Monday, 17 March 2014
A walk in the woods
Today I walk by myself.
The cold is glorious; the sun is bright. The woods beckon, and I am so happy to be on the trails for an hour of solitude that I want to shout and dance. The labyrinth is covered in a duvet of snow and I feel like a giant when I notice that the packed snow on the trail has lifted me up to the level of the aspen branches.
Cardinals whistle and chickadees swoop, sure signs of the new season ahead. The river has cracked open and sings a joyful song before it dives beneath the crusty ice. I run my hand over the rough bark of an elm, scrunch fragrant cedar between my fingers. Strange dogs stop to nuzzle me as red-cheeked owners nod or smile before they whistle their companions back to obedience.
The snow sparkles and dances, drifts down from tree branches in puffs and clouds that twirl lazily in the sunlight. My boots plunge steady and sure into ankle deep powder. I take the looping trail past the gnarled oak with the face of a praying mantis and head for the second bridge.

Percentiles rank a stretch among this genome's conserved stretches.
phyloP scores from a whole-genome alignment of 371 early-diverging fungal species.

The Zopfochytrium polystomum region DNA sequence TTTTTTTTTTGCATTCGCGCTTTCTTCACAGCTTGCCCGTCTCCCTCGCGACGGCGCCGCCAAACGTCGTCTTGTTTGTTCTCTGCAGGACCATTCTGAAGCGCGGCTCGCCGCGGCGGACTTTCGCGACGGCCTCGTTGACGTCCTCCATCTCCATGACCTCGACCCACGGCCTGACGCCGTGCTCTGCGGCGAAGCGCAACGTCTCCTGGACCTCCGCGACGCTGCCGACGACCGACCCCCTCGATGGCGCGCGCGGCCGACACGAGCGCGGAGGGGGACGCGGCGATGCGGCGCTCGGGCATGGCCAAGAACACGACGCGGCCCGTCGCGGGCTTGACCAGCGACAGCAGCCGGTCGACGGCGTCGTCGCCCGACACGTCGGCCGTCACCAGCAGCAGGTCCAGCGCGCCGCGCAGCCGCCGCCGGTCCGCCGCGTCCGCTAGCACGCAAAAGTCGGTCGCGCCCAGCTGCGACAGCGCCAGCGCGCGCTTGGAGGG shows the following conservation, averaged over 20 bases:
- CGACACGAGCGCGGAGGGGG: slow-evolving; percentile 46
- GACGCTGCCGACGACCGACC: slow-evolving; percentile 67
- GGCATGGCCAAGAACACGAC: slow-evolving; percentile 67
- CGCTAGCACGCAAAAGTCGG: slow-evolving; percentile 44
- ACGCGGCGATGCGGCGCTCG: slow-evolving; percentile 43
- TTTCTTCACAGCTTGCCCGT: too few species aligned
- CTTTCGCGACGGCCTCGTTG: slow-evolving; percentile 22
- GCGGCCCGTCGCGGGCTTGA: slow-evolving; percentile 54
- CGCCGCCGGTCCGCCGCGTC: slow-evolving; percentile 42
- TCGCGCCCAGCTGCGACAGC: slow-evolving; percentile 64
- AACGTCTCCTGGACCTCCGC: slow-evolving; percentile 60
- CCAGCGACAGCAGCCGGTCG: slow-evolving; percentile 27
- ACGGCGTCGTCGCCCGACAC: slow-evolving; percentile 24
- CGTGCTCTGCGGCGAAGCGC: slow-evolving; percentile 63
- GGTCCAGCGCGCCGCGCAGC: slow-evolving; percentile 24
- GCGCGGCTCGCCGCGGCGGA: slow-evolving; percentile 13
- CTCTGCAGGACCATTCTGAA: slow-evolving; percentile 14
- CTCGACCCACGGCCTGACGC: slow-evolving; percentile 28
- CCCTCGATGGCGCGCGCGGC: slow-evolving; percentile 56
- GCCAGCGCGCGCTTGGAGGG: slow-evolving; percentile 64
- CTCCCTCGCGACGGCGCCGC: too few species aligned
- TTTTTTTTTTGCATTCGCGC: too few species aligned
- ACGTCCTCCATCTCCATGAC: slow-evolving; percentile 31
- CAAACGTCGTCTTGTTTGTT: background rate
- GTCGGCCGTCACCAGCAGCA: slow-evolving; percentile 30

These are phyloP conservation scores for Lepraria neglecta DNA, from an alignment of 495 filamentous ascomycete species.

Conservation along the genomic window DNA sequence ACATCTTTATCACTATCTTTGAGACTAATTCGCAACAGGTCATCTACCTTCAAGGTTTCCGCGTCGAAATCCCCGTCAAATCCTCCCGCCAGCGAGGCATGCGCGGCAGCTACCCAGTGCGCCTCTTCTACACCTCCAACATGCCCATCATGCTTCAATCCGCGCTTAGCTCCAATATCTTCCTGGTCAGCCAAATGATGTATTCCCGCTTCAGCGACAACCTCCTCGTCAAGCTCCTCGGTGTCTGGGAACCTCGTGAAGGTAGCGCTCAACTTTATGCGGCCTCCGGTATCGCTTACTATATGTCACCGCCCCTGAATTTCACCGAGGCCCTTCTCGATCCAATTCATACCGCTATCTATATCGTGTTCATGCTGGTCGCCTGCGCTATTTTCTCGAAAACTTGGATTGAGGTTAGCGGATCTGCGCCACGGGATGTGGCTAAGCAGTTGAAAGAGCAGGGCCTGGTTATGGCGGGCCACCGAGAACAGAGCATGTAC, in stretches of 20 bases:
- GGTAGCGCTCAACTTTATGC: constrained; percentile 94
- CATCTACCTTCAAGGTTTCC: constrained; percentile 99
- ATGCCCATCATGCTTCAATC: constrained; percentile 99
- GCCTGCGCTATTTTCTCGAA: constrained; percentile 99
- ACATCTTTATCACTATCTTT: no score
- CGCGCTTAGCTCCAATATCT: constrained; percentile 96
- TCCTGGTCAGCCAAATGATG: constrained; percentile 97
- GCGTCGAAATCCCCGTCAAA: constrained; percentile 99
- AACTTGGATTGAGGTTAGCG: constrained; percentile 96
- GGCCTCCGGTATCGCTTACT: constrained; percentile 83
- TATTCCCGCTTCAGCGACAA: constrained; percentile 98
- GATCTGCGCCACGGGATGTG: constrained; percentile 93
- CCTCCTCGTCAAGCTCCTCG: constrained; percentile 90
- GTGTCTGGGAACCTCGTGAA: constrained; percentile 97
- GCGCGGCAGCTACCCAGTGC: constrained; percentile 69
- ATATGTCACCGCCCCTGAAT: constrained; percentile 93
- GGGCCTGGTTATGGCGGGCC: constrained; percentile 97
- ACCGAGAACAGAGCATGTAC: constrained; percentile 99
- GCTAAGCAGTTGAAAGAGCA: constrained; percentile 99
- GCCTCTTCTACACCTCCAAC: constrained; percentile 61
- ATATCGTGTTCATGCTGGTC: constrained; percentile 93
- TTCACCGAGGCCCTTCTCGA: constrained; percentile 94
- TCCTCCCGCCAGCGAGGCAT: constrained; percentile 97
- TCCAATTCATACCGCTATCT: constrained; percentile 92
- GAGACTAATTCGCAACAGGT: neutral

Just around the curve before the darkness of cedars swallows up the trail, I see a young couple. They have stopped to adjust their young son's scarf and hat. We exchange hellos and as I pass, I am hit by a wave of sadness. I meet the brown-haired mother's eyes for a moment and it's as though I've been pricked in the heart with something sharp and cold. I cover my surprise with a nod and keep walking.
I am not psychic; I'm not even all that intuitive. I don't know what has pierced my soul in that moment. Maybe nothing. Maybe imagination.
But maybe not.
As I pass out of earshot, I close my eyes for a second, mutter a quick prayer to the trees and the snow and the sun and the birds, asking for healing, for a lightening of the burden of hurt the family seems to carry like boulders on their backs. Because we all carry our own invisible stones of sadness; sometimes in our pockets where they weigh us down, or in our shoes where they punish us with each step, or inside our heads where they rattle around for only us to hear.
I think we can drop the stones one at a time on the paths we walk; I think the best way to relieve our burdens is get outside, and keep walking.